Duct Maintenance During Construction
Do supply ducts need to be cleaned?
Indoor air quality is top-of-mind for many new homebuyers. We all want good quality indoor air, so regularly cleaning the ductwork makes sense. Photos of filthy, mold-ridden ducts can look scary, but the reality is that ducts only need to be cleaned in rare cases of severe contamination. If an issue is suspected, a visual inspection of the interior of the ductwork, combined with air quality testing, will determine the course of action needed to remedy the problem.
However, according to the EPA’s duct cleaning guidelines, air ducts should only be cleaned when:
– There is substantial visible mold growth inside hard surface (e.g., sheet metal) ducts or on other components of your heating and cooling system.
– Ducts are infested with vermin, e.g. (rodents or insects).
– Ducts are clogged with excessive amounts of dust and debris and/or particles are being released into the home from your supply registers.
Concerning indoor air quality (IAQ), the EPA states:
“Duct cleaning has never been shown to actually prevent health problems. Neither do studies conclusively demonstrate that particle (e.g., dust) levels in homes increase because of dirty air ducts. This is because much of the dirt in air ducts adheres to duct surfaces and does not necessarily enter the living space.”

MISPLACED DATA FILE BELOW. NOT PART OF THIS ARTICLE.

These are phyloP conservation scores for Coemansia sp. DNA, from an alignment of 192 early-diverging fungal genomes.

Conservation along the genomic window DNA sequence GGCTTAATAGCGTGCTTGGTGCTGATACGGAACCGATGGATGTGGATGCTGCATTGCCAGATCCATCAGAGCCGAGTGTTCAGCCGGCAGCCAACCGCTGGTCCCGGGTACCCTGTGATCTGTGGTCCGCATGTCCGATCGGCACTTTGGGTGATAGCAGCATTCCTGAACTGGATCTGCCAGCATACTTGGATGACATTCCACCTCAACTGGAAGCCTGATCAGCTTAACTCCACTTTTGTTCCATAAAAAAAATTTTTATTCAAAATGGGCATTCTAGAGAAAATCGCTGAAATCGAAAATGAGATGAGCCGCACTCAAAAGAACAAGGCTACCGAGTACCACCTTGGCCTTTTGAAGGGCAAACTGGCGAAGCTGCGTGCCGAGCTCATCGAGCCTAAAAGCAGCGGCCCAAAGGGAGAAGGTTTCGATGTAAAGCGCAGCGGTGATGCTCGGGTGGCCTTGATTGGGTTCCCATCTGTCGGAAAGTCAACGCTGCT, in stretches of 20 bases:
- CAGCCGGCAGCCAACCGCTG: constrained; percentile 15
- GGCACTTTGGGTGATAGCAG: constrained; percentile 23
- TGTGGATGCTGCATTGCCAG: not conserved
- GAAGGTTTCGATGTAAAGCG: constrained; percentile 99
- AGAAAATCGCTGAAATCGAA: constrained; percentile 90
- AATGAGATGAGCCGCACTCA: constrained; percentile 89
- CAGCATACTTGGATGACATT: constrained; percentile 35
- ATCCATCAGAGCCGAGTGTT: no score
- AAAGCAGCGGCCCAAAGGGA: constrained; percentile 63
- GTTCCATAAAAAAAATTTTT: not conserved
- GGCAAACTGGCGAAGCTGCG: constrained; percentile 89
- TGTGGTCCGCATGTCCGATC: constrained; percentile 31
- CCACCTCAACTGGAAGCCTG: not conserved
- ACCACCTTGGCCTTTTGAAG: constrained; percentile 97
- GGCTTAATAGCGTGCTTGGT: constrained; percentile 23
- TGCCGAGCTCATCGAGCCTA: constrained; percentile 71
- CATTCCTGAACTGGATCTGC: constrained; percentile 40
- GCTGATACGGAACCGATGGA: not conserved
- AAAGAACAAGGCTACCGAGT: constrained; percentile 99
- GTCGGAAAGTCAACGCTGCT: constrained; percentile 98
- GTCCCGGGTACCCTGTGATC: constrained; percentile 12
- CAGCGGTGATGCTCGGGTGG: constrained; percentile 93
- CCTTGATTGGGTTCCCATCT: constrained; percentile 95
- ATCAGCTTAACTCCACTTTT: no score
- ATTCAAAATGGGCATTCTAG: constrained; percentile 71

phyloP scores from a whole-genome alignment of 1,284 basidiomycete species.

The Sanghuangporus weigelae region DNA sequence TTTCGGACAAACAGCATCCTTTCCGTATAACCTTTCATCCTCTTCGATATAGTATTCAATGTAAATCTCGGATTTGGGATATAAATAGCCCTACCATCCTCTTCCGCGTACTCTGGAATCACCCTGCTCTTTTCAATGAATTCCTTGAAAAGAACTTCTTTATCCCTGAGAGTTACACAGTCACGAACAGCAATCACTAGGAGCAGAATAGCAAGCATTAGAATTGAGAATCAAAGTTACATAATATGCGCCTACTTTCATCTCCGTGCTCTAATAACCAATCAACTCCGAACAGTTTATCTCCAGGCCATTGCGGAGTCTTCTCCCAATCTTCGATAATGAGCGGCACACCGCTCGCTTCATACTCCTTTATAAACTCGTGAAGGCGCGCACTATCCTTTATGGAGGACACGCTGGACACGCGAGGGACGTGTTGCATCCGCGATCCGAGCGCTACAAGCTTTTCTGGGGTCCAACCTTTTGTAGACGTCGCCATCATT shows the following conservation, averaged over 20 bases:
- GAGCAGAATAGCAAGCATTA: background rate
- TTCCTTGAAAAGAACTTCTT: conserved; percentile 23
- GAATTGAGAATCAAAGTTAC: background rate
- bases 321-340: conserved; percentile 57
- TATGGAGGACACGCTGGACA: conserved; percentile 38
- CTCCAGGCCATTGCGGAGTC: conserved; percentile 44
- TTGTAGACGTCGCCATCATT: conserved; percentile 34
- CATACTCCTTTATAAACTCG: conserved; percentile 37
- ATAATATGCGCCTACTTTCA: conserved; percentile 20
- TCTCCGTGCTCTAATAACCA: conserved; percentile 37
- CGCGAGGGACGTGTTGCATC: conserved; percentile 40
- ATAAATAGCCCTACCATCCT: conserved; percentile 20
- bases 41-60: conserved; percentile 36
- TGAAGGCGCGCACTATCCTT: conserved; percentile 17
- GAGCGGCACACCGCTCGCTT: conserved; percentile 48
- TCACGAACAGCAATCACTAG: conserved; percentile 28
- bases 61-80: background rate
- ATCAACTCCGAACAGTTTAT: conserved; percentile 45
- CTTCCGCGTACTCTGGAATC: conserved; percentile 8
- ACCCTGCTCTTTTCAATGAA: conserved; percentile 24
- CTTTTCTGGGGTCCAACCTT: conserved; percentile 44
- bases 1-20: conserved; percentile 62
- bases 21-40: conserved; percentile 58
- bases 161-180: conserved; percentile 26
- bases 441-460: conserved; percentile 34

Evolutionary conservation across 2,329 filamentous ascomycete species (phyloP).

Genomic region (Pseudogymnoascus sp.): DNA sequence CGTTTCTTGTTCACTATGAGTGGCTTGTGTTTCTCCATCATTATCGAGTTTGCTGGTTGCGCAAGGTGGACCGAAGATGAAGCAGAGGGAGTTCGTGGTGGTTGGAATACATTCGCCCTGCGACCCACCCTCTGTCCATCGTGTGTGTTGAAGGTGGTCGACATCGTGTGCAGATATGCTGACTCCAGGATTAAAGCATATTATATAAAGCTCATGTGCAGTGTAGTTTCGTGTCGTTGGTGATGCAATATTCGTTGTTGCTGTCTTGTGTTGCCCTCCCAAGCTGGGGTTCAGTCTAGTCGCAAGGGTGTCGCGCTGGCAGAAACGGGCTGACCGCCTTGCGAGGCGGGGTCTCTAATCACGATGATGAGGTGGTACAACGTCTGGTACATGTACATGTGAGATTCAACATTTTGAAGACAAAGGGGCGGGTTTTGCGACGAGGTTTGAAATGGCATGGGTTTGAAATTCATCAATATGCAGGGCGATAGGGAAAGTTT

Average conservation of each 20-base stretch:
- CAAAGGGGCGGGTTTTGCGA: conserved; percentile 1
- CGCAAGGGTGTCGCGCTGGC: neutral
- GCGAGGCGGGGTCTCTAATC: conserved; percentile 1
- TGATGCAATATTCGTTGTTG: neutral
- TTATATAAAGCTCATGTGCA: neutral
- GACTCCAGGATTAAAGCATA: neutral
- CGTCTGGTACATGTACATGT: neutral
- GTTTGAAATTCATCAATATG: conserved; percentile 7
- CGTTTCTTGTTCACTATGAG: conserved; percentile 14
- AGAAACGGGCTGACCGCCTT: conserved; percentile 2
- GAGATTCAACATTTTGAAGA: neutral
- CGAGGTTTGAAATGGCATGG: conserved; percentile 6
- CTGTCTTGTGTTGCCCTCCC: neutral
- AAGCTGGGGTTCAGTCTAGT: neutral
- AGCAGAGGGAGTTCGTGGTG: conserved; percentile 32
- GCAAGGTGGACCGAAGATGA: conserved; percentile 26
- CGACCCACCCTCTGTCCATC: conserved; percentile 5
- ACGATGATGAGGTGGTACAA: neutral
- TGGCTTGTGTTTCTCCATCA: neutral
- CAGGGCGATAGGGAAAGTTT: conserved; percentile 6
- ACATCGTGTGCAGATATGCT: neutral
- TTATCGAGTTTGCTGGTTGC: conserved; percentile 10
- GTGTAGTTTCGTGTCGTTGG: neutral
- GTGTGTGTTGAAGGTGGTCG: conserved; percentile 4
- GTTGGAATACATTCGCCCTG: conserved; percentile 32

So when a homeowner takes ownership of their new home, they will expect a duct system that is clean, free from debris, and a new air filter has been installed. There are few simple steps you as a builder can take to deliver on their expectations.
Maintain a clean job site
During construction of a new home, dust and debris is inevitably created. A diligent builder will require that each trade contractor in the home cleans up after their work is complete. Rheia’s supply ducts reduce the chance of duct contamination due to their small diameter, but some dust and debris will inevitably settle in the duct openings and boots (more so with floor boots). To minimize this, cover the boots for as long as possible during construction.
Always use an air filter during construction
In some situations, such as cold climates in the winter, the HVAC system is started up to condition the home. In particular, this is typical during drywall finishing work.
When the HVAC system is running, an air filter must always be installed. Use a minimum MERV 8 filter during construction; failing to use a filter will:
– Contaminate the air handler and supply ductwork
– Reduce the efficiency of the HVAC system
– Compromise the life of the air handler
Exercise due diligence to keep the equipment and duct system clean. If there is evidence of construction dust in the boots, then vacuum clean the boots of any visible dust before system start-up.
System start up
Due to lower airspeeds, the return ducts can collect dust, the filter will collect some before it gets to the air handler, and some will settle in the return ductwork. Keep the return ducts clean to prevent the filter from getting clogged and needing to be replaced more often.
Before system start-up when the air handler is running, have the technician clean the air handling equipment per the manufacturer’s requirements. During system start-up, any remaining loose dust will move through the duct and be expelled into the room. This situation will be temporary until there is no more loose dust in the ductwork.
For your homeowners: